The video shows what proponents call “baby yoga.” They post videos of babies being swung about by the arms and legs that have prompted periodic outcries.

The latest video shows a wailing baby being swung upside down over a bucket of water.

Britain’s National Society for the Prevention of Cruelty to Children wants the government to intervene. Its chief executive, Peter Wanless, said Friday that it’s time for “the light to be shone on the responsibilities of social media companies.”

ROCHESTER, N.Y. (AP) — The first inductees into the new World Video Game Hall of Fame include “Pong,” the game that introduced millions to electronic play, “Doom,” which triggered a debate over the role of games and violence in society, and “Super Mario Bros.,” whose mustachioed hero has migrated to everything from fruit snacks to sneakers.

The first six games to enter the hall of fame cross decades and platforms, but all have impacted the video game industry, popular culture and society at large, according to the new hall at The Strong museum in Rochester, where the games were enshrined Thursday.

Joining “Pong,” launched in 1972, “Doom,” from 1993, and 1985’s “Super Mario Bros.” are arcade draw “Pac-Man” (1980); Russian import “Tetris” (1984); and “World of Warcraft” (2004), which has swallowed millions of players into its online virtual universe.

The newly created World Video Game Hall of Fame pays homage to an industry that rivals Hollywood in the entertainment pecking order. The Strong, which bills itself as the national museum of play and also houses the National Toy Hall of Fame, has been preserving and collecting games and artifacts for years through its International Center for the History of Electronic Games.

“Electronic game play is increasingly influential and important,” Strong President and Chief Executive G. Rollie Adams said. “It’s changing how we play, how we learn and how we connect with each other across boundaries of geography and culture.”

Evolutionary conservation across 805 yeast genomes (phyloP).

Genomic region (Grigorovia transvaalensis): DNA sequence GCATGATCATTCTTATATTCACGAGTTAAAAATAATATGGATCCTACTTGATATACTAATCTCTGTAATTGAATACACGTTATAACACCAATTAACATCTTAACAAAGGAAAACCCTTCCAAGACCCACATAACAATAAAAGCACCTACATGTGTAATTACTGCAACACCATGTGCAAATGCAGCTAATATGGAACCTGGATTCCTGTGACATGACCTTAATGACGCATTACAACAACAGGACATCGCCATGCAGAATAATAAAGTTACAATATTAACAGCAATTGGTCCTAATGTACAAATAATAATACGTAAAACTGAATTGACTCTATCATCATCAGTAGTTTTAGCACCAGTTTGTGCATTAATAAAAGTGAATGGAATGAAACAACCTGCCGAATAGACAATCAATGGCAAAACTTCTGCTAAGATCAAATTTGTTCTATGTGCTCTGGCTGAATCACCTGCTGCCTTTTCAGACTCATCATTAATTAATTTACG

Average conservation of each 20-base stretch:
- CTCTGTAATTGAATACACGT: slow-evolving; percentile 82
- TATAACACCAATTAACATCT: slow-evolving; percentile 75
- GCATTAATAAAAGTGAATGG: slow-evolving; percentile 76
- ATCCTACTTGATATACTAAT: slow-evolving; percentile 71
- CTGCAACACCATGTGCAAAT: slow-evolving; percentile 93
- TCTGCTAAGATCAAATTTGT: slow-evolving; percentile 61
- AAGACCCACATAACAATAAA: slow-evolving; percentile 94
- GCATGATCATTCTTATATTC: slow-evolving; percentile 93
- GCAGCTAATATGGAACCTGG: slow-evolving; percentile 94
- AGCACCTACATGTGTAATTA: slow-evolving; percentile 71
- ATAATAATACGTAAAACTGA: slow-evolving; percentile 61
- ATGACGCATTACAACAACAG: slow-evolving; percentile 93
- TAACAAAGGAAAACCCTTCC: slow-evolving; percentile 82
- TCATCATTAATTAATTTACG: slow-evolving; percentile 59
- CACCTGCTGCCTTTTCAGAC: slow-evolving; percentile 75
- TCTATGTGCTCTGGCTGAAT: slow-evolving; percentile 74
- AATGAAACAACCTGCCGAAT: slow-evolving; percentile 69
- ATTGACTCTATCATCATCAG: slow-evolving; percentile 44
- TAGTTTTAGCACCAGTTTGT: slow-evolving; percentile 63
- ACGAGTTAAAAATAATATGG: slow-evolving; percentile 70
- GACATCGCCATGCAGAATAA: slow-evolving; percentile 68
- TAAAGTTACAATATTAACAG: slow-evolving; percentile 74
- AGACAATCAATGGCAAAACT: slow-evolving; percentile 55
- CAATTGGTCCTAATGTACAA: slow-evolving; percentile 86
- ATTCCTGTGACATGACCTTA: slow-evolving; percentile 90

The inaugural hall of fame class was recommended by a panel of judges made up of journalists, scholars and other experts on the history and impact of video games. They chose from among 15 finalists that also included: “Angry Birds,” ”FIFA,” ”The Legend of Zelda,” ”Minecraft,” ”The Oregon Trail,” ”Pokemon,” ”The Sims,” ”Sonic the Hedgehog” and “Space Invaders.”

Nominations for the hall can come from anyone and be from any platform — arcade, console, computer, handheld or mobile. But they must have had a long stretch of popularity and left a mark on the video game industry or pop culture.

“Doom,” for example, introduced the idea of a game “engine” that separated the game’s basic functions from its artwork and other aspects, but even more significantly was one of the early games cited in the debate that continues today over whether violent games inspire real-life aggression.

“World of Warcraft,” is the largest MMORPG — “massively multiplayer online role-playing game” — ever created. As of February, it had more than 10 million subscribers, represented by avatars they create, according to The Strong.

Sixteen-year-old gamer Shaun Corbett, of Rochester, said after the induction ceremony that he was expecting “Doom,” ”Super Mario Bros.” and “Pac-Man” to get in.

“‘Tetris’ I wasn’t expecting but I can see where they’re coming from. It made puzzle games popular,” Corbett said.

He said his fascination with video games started with Pokemon.

“I enjoyed watching the show. I enjoyed playing the card game,” he said. “I got the video game on the Game Boy Advance for Christmas when I was 7 and I just have a lot of good memories of playing it with my cousins, my parents showing me how it worked.”

More than 150 million Americans play video games, according to the Entertainment Software Association, and 42 percent play for at least three hours a week. In 2014, the industry sold more than 135 million games and generated more than $22 billion in revenue, according to the ESA.

Nominations for the hall of fame’s class of 2016 are open from now through the end of March.